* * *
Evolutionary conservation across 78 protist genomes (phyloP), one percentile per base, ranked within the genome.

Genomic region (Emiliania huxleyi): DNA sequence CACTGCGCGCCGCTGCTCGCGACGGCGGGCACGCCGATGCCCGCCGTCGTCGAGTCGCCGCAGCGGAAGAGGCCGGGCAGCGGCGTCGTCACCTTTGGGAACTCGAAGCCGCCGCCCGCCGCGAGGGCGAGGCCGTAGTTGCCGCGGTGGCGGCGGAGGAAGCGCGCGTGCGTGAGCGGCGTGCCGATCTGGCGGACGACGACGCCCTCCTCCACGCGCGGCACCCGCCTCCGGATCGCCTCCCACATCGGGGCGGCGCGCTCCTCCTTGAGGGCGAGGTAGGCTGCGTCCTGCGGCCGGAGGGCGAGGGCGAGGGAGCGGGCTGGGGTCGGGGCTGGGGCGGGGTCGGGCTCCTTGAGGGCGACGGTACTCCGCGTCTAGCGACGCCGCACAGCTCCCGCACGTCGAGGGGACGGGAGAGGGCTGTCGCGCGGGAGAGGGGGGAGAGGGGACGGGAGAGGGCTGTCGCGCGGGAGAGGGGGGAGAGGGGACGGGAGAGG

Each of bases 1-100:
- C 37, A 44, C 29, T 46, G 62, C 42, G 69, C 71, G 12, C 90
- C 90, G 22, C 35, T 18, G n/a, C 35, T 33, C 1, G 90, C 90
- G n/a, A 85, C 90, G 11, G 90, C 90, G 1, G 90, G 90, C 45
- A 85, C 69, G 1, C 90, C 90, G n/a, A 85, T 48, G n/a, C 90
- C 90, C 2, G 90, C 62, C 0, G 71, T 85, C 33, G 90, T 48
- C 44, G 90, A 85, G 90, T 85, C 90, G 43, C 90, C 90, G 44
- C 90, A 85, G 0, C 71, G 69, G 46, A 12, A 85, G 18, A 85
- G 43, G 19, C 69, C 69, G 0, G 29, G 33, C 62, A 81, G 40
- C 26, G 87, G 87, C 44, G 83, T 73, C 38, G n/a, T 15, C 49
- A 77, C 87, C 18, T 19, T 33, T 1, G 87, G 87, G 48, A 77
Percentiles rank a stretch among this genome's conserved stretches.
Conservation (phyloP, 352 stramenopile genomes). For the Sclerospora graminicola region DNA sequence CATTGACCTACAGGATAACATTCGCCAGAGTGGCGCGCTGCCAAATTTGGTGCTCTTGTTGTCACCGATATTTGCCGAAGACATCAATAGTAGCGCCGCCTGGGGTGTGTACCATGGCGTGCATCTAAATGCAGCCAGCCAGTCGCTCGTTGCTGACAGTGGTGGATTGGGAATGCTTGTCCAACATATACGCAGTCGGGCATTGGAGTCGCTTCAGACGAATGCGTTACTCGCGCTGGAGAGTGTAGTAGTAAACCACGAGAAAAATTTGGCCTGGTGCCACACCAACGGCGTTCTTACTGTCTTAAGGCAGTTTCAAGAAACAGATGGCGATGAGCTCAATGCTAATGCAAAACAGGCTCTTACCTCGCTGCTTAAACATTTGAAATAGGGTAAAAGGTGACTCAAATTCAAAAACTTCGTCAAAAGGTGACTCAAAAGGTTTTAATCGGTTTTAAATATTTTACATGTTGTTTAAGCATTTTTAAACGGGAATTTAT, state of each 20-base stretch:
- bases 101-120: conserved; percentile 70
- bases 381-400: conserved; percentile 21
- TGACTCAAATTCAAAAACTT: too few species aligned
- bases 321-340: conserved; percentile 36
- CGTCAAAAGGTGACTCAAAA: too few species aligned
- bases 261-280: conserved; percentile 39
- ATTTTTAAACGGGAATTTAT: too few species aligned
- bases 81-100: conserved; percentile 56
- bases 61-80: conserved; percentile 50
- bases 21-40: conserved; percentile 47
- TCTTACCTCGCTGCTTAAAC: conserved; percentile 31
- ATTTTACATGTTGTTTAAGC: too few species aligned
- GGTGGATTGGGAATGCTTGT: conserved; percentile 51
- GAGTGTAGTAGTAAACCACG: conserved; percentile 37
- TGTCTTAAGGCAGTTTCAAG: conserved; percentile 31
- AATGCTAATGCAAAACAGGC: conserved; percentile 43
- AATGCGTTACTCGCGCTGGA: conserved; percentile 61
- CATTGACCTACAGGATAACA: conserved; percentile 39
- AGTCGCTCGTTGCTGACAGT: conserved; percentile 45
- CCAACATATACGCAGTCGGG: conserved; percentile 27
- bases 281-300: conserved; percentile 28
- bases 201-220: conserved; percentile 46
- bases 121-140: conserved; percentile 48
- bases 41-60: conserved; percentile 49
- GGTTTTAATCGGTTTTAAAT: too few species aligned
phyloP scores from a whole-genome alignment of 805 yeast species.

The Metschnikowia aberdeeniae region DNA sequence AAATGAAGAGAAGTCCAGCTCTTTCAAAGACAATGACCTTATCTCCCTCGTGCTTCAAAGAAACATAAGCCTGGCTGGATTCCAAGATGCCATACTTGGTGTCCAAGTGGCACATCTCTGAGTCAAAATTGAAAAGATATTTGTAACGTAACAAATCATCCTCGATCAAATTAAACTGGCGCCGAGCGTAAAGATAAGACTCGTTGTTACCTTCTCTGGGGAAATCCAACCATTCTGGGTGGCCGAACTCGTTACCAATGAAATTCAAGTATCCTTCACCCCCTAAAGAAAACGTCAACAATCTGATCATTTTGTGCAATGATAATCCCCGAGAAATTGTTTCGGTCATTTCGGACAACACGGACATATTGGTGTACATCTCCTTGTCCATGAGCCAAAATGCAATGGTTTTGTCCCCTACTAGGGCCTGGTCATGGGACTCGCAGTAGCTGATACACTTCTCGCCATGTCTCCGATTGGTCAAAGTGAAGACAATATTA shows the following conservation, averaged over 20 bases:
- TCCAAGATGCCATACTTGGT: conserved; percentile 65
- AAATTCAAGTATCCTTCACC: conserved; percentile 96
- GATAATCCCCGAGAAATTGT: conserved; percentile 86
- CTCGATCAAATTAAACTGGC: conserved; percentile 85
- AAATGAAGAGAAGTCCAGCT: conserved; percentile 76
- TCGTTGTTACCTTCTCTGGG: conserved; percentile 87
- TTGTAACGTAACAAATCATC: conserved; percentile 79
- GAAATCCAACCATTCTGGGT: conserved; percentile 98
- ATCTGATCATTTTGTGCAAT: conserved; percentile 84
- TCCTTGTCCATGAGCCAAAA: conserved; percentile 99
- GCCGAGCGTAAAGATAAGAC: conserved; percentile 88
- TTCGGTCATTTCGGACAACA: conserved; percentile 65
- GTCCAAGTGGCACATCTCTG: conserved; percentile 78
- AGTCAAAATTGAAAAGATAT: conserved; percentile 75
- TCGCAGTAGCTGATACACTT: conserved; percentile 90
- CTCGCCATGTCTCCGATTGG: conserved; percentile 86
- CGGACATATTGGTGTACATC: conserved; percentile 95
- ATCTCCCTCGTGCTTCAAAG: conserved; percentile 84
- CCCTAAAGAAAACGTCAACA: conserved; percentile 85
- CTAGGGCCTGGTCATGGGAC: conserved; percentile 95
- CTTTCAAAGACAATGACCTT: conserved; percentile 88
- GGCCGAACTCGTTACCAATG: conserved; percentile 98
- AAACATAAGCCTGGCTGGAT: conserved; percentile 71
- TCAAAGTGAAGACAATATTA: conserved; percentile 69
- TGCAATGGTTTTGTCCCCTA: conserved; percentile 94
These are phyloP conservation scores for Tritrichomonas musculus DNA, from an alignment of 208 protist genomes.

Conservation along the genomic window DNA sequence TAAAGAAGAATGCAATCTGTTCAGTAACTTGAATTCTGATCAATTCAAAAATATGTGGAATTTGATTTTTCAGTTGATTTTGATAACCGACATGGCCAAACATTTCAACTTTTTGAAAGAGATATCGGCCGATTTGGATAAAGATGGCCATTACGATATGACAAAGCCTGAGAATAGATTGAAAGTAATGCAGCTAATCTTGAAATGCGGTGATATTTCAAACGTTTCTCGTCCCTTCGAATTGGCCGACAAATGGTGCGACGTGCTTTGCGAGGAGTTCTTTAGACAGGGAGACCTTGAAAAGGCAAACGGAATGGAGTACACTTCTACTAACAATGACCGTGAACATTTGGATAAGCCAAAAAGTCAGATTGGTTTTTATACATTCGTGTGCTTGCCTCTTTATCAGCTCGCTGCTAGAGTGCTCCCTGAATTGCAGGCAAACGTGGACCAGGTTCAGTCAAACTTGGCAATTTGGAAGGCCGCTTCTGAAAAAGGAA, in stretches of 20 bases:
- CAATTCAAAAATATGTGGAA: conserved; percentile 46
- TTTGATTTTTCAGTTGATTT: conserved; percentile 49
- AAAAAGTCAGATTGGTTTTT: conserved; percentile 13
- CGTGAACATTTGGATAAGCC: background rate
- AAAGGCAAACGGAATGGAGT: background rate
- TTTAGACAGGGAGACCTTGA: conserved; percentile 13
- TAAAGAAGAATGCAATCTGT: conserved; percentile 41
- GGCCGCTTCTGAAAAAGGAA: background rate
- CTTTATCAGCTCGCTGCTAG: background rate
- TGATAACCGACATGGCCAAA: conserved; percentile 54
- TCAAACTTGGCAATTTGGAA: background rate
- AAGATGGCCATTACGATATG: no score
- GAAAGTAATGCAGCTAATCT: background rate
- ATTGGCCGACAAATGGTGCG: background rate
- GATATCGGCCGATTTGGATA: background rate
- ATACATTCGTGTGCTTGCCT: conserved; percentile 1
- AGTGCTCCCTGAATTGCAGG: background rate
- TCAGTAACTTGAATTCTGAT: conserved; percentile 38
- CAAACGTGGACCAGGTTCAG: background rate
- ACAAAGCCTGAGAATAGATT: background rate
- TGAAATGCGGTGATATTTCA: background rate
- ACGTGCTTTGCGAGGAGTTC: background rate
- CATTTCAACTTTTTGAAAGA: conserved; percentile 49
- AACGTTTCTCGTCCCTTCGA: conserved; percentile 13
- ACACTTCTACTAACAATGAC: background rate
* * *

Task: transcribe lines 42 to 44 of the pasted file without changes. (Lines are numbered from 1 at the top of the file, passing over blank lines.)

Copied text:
The Metschnikowia aberdeeniae region DNA sequence AAATGAAGAGAAGTCCAGCTCTTTCAAAGACAATGACCTTATCTCCCTCGTGCTTCAAAGAAACATAAGCCTGGCTGGATTCCAAGATGCCATACTTGGTGTCCAAGTGGCACATCTCTGAGTCAAAATTGAAAAGATATTTGTAACGTAACAAATCATCCTCGATCAAATTAAACTGGCGCCGAGCGTAAAGATAAGACTCGTTGTTACCTTCTCTGGGGAAATCCAACCATTCTGGGTGGCCGAACTCGTTACCAATGAAATTCAAGTATCCTTCACCCCCTAAAGAAAACGTCAACAATCTGATCATTTTGTGCAATGATAATCCCCGAGAAATTGTTTCGGTCATTTCGGACAACACGGACATATTGGTGTACATCTCCTTGTCCATGAGCCAAAATGCAATGGTTTTGTCCCCTACTAGGGCCTGGTCATGGGACTCGCAGTAGCTGATACACTTCTCGCCATGTCTCCGATTGGTCAAAGTGAAGACAATATTA shows the following conservation, averaged over 20 bases:
- TCCAAGATGCCATACTTGGT: conserved; percentile 65
- AAATTCAAGTATCCTTCACC: conserved; percentile 96